Research shows harm of heat on Florida Farmworkers
At the beginning of the COVID-19 pandemic, attention was paid to the farmworkers who are essential to keeping food on U.S. tables. Here in Florida, they also face extreme, even life-threatening heat, especially as temperatures rise with climate change.
Roxanna Chicas is an assistant professor at the School of Nursing at Emory University. She’s been studying the health of Florida’s farmworkers.
As a nurse researcher and an immigrant, she is concerned about the record breaking temperatures that many in Florida and across the country face. She's also worried about how lack of labor protections and legal status contributes to the deterioration of the workers’ health, and human dignity.
"We have found that farm workers are often chronically dehydrated, they often also exceed the recommended threshold of 38 degrees Celsius, which is 100.4 Fahrenheit. So once you exceed that threshold, you're basically working with a fever, except you have no infection… We've also found that there is a link between heat exposure and the risk of acute kidney injury," says Chicas.
Chicas says her research shows that a Florida farmworker can suffer from acute kidney injury after just one work day. Worse, research shows that acute kidney injury can happen repeatedly over a lifetime of work. Chicas says in Central America, seemingly healthy farmworkers are dying from chronic kidney disease.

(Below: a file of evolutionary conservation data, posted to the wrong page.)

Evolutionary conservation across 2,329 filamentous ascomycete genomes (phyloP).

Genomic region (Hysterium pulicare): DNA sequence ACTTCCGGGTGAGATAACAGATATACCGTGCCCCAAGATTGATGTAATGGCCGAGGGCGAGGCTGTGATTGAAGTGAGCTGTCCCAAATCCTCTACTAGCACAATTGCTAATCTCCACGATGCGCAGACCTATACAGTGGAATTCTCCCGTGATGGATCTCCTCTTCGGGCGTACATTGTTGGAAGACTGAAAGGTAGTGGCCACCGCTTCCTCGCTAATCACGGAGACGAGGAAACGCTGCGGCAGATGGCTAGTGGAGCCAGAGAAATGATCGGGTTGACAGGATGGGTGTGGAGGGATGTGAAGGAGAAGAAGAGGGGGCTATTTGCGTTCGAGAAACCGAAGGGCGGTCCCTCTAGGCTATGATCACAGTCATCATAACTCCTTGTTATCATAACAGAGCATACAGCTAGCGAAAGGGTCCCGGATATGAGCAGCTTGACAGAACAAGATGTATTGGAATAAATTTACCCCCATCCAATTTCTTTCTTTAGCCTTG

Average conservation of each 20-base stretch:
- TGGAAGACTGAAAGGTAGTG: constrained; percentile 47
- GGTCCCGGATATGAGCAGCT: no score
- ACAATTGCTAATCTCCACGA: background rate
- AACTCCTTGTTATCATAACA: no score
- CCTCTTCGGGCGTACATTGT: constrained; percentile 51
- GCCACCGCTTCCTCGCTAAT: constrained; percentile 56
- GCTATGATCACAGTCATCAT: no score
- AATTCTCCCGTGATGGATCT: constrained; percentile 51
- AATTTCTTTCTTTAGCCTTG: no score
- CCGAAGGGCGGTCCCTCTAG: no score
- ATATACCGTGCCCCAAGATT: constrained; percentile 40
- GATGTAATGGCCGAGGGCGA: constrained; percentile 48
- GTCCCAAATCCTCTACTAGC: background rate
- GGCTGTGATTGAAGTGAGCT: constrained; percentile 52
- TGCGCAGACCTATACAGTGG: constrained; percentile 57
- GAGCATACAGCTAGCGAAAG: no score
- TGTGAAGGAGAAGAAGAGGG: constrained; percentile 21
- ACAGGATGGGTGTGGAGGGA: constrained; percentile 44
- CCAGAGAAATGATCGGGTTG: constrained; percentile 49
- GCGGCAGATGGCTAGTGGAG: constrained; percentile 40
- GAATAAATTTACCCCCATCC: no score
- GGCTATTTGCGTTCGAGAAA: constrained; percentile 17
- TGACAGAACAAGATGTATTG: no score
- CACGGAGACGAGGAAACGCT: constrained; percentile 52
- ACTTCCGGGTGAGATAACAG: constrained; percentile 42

In the United States, Chicas says there is no tracking the number of agricultural workers dying from heat or heat related illnesses like kidney disease. Workers are frequently undocumented, they might not have an ID or anyone to speak on their behalf, to explain to emergency responders in an ambulance or at the hospital what happened or what they are going through.
"I think two things need to change. Number one, we need federal heat protection standards. Currently, there are no federal heat protection standards to protect workers. There are guidelines that OSHA the Occupational Safety and Health Administration provides, but no regulations in place," says Chicas. "The second one is that … there's about 50 to 70% of farmworkers in the United States are undocumented. So they lack legal status, and therefore, they're extremely vulnerable to being exploited at their jobs, therefore, they keep quiet, right, because they fear deportation…. I think if we could change those two things, we could improve the working conditions of farmworkers."
Chicas says farmworkers often need to provide their own drinking water, because growers may not. The farmworkers are also working in the extreme heat for very little money. A farmworker who is, for example, picking ferns, might make just thirty two cents for picking one bundle of 20 fern leaves, used in the floral industry.
Chicas adds Americans need to be aware of what farmworkers go through to put food on their tables, and demand their local, state, and federal government protect these workers deemed "essential" throughout the pandemic.
"American consumers need to raise their voice and, and help protect them," said Chicas.